Eastern District Of California Denies Motion To Dismiss Case Alleging Horizontal Price Fixing Conspiracy Of Real Property In Solano County
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  • Eastern District Of California Denies Motion To Dismiss Case Alleging Horizontal Price Fixing Conspiracy Of Real Property In Solano County


    On March 28, 2024, Judge Troy L. Nunley of the United States District Court for the Eastern District of California denied a motion to dismiss a lawsuit alleging that California landowners conspired to drive up the price of properties in Solano County. Flannery Assoc. LLC v. Barnes Family Ranch Assoc., LLC et al., No. 2:23-CV-00927 (E.D. Cal. Mar. 28, 2024). The Court held that plaintiff had adequately alleged both direct and circumstantial evidence of a horizontal price-fixing agreement.

    Plaintiff is a Delaware-based limited liability company that has been purchasing swathes of land in the Jepson Prairie and Montezuma Hills area of Solano County since 2018 with the stated aim of creating a “large holding of contiguous assembled property under common ownership” as the site of a planned sustainable community that could help solve California’s housing crisis. Defendants are landowners who allegedly took advantage of the above-market prices plaintiff was offering, and its position as the only purchaser of land in Solano County, to drive prices to even higher supracompetitive levels. Plaintiff alleged that defendants shared non-public information about prices and negotiations with one another and colluded on how much they should accept in return for their land.

    In their motion to dismiss, defendants argued that: 1) the Sherman Act does not apply to conspiracies involving real property; 2) plaintiff did not establish antitrust standing under the Sherman Act; 3) plaintiff failed to allege defendants entered into an illegal horizontal price‑fixing conspiracy; 4) plaintiff failed to adequately allege its state law claims; and 5) plaintiff failed to allege liability against certain individual defendants.

    The Court considered each of these arguments in turn. With respect to defendants’ argument that conspiracies involving real property are not covered by the Sherman Act, the Court disagreed. The Court noted that the Sherman Act prohibits “Every contract, combination in form of trust or otherwise, or conspiracy, in restraint of trade or commerce” and not just those involving commodified products. (Emphasis in original). Citing Supreme Court and Ninth Circuit precedent, the Court determined that conspiracies involving real property are covered by the Sherman Act.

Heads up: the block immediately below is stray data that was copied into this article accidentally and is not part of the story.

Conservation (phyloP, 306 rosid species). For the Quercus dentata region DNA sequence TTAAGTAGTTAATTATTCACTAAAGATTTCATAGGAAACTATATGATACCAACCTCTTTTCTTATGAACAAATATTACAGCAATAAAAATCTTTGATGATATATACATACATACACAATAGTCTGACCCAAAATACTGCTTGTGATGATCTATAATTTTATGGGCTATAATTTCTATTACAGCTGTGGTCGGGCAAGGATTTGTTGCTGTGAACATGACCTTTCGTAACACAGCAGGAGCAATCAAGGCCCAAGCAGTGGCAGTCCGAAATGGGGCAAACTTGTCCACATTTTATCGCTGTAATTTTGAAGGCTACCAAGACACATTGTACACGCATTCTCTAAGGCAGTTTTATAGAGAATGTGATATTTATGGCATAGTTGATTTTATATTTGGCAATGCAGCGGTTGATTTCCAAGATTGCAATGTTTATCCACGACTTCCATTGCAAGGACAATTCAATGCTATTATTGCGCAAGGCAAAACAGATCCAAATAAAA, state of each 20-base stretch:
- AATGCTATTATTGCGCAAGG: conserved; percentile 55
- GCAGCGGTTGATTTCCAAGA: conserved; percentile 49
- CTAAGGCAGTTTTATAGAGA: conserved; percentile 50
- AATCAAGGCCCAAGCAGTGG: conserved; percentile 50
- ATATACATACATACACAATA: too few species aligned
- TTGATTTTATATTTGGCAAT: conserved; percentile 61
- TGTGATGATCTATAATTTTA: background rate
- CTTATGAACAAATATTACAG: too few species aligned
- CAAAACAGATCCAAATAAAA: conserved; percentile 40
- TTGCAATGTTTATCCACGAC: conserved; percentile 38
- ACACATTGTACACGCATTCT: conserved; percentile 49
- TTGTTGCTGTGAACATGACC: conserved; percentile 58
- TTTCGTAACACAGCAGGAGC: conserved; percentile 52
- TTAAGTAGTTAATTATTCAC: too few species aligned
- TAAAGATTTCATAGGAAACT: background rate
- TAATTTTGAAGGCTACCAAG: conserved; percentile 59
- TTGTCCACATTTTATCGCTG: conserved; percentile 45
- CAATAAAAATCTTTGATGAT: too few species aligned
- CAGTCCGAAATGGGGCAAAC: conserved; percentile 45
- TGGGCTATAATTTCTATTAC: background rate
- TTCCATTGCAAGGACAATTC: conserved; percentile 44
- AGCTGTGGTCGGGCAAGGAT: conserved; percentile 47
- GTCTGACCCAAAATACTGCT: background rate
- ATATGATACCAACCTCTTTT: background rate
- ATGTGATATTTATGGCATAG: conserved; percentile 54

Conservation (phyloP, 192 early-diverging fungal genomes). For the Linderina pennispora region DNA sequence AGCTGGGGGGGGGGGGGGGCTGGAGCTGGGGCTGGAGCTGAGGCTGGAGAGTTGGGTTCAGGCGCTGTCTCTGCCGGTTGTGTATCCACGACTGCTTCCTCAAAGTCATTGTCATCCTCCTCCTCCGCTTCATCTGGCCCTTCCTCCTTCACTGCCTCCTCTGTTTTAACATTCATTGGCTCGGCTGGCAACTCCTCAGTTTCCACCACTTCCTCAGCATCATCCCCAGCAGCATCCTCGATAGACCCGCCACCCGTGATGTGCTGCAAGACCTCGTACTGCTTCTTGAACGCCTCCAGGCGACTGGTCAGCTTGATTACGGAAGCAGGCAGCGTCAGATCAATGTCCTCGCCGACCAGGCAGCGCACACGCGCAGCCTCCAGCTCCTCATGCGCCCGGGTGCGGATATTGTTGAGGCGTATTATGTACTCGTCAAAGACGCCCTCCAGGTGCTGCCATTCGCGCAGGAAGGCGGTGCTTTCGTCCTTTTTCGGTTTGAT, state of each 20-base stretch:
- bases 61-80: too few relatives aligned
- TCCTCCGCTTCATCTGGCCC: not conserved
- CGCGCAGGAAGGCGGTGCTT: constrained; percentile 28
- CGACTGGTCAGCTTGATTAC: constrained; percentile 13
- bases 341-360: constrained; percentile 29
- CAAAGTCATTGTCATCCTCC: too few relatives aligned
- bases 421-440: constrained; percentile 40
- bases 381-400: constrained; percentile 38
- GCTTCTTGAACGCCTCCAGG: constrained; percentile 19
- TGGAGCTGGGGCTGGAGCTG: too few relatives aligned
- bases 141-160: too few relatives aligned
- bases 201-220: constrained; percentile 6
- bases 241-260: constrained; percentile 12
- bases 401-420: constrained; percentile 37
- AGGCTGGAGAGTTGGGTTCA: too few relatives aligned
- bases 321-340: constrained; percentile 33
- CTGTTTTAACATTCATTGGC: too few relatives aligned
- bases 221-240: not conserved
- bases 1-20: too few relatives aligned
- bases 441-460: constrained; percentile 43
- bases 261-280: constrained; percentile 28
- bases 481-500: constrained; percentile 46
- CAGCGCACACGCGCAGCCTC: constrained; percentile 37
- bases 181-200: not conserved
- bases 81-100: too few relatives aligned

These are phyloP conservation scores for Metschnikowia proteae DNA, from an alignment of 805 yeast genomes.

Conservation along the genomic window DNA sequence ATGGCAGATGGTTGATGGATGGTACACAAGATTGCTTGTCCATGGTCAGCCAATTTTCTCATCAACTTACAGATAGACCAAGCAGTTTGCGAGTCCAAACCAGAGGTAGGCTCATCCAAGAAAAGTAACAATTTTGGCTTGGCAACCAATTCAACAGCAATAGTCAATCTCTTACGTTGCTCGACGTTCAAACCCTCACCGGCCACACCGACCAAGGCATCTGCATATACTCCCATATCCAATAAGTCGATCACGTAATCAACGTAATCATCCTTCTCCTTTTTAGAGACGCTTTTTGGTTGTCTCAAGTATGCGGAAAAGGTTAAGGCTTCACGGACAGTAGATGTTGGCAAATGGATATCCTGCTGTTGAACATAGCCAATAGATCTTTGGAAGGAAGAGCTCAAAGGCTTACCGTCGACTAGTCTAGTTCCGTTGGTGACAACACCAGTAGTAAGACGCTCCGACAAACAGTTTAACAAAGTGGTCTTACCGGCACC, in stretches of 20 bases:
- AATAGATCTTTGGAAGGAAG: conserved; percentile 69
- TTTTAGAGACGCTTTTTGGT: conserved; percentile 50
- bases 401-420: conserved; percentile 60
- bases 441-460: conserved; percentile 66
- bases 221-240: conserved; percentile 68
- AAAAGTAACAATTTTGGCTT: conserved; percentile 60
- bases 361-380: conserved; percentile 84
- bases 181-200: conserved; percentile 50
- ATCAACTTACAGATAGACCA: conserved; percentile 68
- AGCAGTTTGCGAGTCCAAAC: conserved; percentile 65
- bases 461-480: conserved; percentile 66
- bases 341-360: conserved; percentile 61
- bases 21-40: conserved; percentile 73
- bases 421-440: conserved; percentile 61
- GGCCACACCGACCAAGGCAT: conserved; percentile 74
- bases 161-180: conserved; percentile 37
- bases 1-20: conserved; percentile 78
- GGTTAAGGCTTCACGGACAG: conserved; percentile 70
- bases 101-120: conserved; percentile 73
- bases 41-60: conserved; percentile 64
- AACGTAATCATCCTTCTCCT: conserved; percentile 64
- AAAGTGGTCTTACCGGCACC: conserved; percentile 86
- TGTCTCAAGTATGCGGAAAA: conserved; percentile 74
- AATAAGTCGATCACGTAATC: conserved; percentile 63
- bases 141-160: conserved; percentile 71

Defendants also argued that plaintiff did not have antitrust standing because plaintiff had failed to establish that the conduct by defendants from which the alleged injury flowed was anticompetitive. Rather, they argued that their decision not to sell to plaintiff was, in fact, beneficial or neutral to competition because it prevented plaintiff from achieving monopolistic ownership of property in Solano County. The Court again disagreed, noting that the focus of an assessment of whether or not a plaintiff has suffered antitrust injury should be on the defendant’s conduct, not that of the plaintiff.

    The Court also found that plaintiff adequately alleged a horizontal price-fixing agreement among defendants, noting that at the pleading stage, Twombly requires simply “enough factual matter (taken as true) to suggest that an agreement was made.” In this case, the Court found that there was enough in the direct communications cited in the complaint to create a plausible inference that certain defendants agreed to coordinate on how much to sell their land for and when would be the best time to do so. The Court conceded that the communications did not show defendants explicitly agreeing to not sell their land below a certain amount per acre, but noted that at the pleadings stage, a plaintiff need only “raise a reasonable expectation that discovery will reveal evidence of an illegal agreement,” which plaintiff had succeeded in doing here. Id. The Court also pointed to indirect evidence supporting the existence of an illegal agreement, such as parallel conduct coupled with the following “plus factors”: 1) a common motive among defendants to drive up prices; 2) actions against defendants’ own self-interest; and 3) the exchange of confidential information.

    Since the Court found that plaintiff sufficiently alleged a Sherman Act claim, defendants’ attempts to dismiss plaintiff’s state law claims for the same reasons failed. The Court also refused to dismiss the complaint as to certain individual defendants. The Court again cited Twombly, noting that the plausibility standard only requires a plaintiff to plead enough to “give a defendant seeking to respond to allegations of a conspiracy an idea of where to begin, not to force a plaintiff to allege the entirety of the conspiracy before discovery.” The Court found that threshold had been met with regard to the individual defendants in this case.

    The Court’s decision confirms that conspiracies under the Sherman Act should not be taken to apply only to commodities, or moveable property, but also apply to agreements to fix prices of real property. It also clarifies the level of specificity plaintiffs must plead with respect to each defendant in complex antitrust cases under Twombly.

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